Kim Farris-BergIndependent Consultant &Senior AssociateEducation Evolving@farrisbergkim@educationevolving.orgwww.trustingt...
While many school systems pushauthority upwards to administration andaccountability for results downwardsonto individual t...
Trusting Teachers with School Success:What Happens When Teachers Call theShots offers a compelling look at thebreakthrough...
This lively account of what it lookslike in schools that have triedTrusting Teachers is a must read.Deborah MeierSenior Sc...
Trusting Teachers is a fantasticcontribution. We need ways to pressthe case for reform without alienatingour great teacher...
Unleashing the collective wisdom ofteachers is the best hope for improvingour public schools. This provocative,sensible an...
Kim Farris-BergSenior AssociateEducation Evolving@farrisbergkim@educationevolving.orgwww.trustingteachers.org
NCWVILOKAZARALGAFLMOMIPAVASCTXINOHHINMKSORIDNVUTWYMT NDSDNEAKIAMEVTKYLAMSPRMDNCWVOKAZARALGAFLMOMINJPAVASCTXINOHHINMKSORIDN...
Selecting colleaguesTransferring and/or terminating colleaguesEvaluating colleaguesSetting staff patternSelecting leadersD...
What would teachers do ifthey had the autonomy notjust to make classroomdecisions but to collectively—with their colleague...
Characteristics of High Performing Organizations• Accept Ownership• Innovate• Share Purpose• Collaborate• Lead Effectively...
• Innovate• Share Purpose• Collaborate• Lead Effectively• Function as Learners• Avoid Insularity• Motivate• Assess Perform...
Share purpose,which alwaysfocuses onstudents asindividuals, anduse it as thebasis of decisionsaimed at schoolimprovement.P...
PRACTICE #1#2Participate in collaboration andleadership for the good of thewhole school, not just a classroom.
PRACTICE #2#3Encourage colleagues and studentsto be active, ongoing learners inan effort to nurture everyone’sengagement a...
PRACTICE #3#4Develop or adopt learning programsthat individualize student learning.
PRACTICE #3#4
PRACTICE#3#4
PRACTICE #4#5Address social and disciplineproblems as part of student learning.
PRACTICE #5#6Broaden the definition and scope ofstudent achievement and assessment.
PRACTICE #6#7Encourage teacher improvement using360-degree, peer- and self-evaluation methodsas well as peer coaching and ...
PRACTICE #7#8Make budget trade-offs to meetthe needs of students they serve.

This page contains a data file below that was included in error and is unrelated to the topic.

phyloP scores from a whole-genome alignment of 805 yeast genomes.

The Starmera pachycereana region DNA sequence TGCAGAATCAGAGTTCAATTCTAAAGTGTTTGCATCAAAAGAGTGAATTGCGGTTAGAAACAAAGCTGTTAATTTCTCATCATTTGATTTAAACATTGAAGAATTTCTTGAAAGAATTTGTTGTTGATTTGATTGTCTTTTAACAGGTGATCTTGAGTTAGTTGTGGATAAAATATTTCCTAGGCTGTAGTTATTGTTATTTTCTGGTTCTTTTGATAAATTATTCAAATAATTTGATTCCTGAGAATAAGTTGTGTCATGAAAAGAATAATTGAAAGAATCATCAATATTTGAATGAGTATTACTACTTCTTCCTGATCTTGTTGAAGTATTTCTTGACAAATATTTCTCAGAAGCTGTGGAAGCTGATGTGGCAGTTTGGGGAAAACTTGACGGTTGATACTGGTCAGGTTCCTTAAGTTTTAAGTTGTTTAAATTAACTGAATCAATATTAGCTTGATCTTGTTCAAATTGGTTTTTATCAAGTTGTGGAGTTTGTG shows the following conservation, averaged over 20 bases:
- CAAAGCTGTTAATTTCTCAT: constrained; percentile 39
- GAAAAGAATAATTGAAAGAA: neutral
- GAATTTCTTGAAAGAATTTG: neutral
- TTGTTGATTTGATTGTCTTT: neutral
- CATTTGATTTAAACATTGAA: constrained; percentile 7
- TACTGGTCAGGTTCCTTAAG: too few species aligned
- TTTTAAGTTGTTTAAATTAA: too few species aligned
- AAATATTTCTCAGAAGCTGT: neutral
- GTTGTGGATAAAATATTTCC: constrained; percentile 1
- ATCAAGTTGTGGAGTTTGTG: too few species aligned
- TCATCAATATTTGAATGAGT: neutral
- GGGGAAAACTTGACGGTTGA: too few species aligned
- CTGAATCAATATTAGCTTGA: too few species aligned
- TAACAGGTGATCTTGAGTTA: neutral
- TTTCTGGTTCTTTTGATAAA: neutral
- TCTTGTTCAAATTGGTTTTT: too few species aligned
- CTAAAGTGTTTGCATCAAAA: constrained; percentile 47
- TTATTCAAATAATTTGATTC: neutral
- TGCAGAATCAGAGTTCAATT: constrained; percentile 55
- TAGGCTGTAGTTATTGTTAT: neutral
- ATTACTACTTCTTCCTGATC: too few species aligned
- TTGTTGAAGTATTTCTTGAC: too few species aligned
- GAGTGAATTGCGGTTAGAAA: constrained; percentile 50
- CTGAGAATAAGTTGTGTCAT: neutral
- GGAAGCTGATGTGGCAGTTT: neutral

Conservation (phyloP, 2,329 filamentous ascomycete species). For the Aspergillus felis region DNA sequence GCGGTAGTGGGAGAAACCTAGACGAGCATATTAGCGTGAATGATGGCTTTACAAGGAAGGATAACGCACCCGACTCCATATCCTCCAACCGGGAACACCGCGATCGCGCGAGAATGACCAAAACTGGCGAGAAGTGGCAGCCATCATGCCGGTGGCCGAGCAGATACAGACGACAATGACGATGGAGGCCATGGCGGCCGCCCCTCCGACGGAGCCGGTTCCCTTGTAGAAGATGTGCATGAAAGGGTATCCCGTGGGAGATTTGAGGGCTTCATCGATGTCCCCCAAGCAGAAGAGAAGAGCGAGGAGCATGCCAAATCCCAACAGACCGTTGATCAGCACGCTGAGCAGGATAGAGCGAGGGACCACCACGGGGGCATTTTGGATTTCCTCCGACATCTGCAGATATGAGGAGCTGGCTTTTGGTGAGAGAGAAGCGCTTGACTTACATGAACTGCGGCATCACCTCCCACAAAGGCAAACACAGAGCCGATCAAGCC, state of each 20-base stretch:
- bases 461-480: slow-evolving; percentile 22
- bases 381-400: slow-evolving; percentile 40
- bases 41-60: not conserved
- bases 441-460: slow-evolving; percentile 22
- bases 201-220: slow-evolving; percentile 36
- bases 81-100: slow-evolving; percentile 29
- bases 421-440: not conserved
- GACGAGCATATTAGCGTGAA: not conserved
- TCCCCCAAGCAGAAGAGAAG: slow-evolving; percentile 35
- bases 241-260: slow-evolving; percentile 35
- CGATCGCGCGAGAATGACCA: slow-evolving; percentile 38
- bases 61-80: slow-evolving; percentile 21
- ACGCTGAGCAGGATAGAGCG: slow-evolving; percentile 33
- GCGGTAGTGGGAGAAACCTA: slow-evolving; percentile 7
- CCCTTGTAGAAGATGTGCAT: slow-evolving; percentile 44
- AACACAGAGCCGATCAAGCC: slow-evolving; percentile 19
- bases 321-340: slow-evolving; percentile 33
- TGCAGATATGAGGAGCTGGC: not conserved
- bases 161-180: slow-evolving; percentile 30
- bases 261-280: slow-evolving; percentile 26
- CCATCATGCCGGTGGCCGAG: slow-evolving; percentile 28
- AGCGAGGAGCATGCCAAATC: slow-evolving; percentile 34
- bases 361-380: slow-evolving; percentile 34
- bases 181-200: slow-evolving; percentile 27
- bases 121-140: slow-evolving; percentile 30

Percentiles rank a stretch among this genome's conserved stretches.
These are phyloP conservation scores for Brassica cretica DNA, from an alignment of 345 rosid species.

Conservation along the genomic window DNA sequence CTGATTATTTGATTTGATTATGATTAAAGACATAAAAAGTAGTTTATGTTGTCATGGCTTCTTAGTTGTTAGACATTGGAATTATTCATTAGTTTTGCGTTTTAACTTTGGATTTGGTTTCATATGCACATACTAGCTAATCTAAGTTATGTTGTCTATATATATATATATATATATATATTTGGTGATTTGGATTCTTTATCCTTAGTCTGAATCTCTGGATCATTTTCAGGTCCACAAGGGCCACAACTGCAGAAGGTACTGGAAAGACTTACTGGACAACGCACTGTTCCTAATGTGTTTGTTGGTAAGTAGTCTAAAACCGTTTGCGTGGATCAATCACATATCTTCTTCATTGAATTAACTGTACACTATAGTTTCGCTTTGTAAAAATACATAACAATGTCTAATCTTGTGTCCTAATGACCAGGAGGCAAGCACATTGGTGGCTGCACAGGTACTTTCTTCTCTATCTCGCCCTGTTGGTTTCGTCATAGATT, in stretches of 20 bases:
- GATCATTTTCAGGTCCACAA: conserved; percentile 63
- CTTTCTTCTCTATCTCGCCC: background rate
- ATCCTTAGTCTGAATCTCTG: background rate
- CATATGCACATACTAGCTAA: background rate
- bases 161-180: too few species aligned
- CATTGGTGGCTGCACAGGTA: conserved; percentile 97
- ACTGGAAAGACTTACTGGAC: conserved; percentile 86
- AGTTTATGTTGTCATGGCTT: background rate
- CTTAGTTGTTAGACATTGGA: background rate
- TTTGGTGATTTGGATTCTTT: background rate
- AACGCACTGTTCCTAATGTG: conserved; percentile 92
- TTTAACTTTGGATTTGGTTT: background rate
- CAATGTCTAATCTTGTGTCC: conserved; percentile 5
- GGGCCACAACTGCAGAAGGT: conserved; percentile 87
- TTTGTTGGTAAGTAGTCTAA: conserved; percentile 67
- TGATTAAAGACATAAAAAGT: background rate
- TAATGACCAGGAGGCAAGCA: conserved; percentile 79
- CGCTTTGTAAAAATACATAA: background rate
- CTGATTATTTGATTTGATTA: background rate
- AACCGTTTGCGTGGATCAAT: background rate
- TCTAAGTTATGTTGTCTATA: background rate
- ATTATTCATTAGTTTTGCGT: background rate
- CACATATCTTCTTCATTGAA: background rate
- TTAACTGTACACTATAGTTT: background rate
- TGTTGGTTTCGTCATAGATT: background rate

Challenges
Arno, Peter. Cartoon. New Yorker 21 Jun. 1941.
Assumptions• Contract negotiationsNo Assumptions• …with who? —OR—• …Yes, for autonomy andaccountability only. —OR—• …Yes, ...
Assumptions No AssumptionsContextCurrent frameworkEvolving Union RoleContextTeachers call the shots• Grievance handling• I...
What do teachers who call the shots need?• Assistance to develop/pitch school proposals to district orauthorizer• Help dev...
• Connections: other teachers calling shots; others using chosenlearning program• Options for students at lower cost/less ...
http://mredwrightbros.blogspot.com/ Retrieved May 20, 2013.
Kim Farris-BergSenior AssociateEducation Evolving@farrisbergkim@educationevolving.orgwww.trustingteachers.org
Trusting Teachers with School Success: What Happens When Teachers Call The Shots?
Trusting Teachers with School Success: What Happens When Teachers Call The Shots?
Trusting Teachers with School Success: What Happens When Teachers Call The Shots?
Trusting Teachers with School Success: What Happens When Teachers Call The Shots?
Trusting Teachers with School Success: What Happens When Teachers Call The Shots?
Trusting Teachers with School Success: What Happens When Teachers Call The Shots?
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Trusting Teachers with School Success: What Happens When Teachers Call The Shots?

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Presentation about the book, as made at the TURN National Meeting in Denver in May 2013. www.trustingteachers.org (Animation not preserved.)

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  • Bravo. If we want to educate students to have shot-calling capacities, then we would want them to be educated by teachers who, collectively, call the shots at their school.
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Trusting Teachers with School Success: What Happens When Teachers Call The Shots?

  1. 1. Kim Farris-BergIndependent Consultant &Senior AssociateEducation Evolving@farrisbergkim@educationevolving.orgwww.trustingteachers.org
  2. 2. While many school systems pushauthority upwards to administration andaccountability for results downwardsonto individual teachers, TrustingTeachers shows us what can happenwhen authority and accountability arebrought together and teachers have aseat at every table.Linda Darling-HammondProfessor at Stanford University School of Education
  3. 3. Trusting Teachers with School Success:What Happens When Teachers Call theShots offers a compelling look at thebreakthrough possibilities of teacherleadership. The next generation ofschools can be places of real innovationand creativity if we will truly trustteachers.Dennis Van RoekelPresidentNational Education Association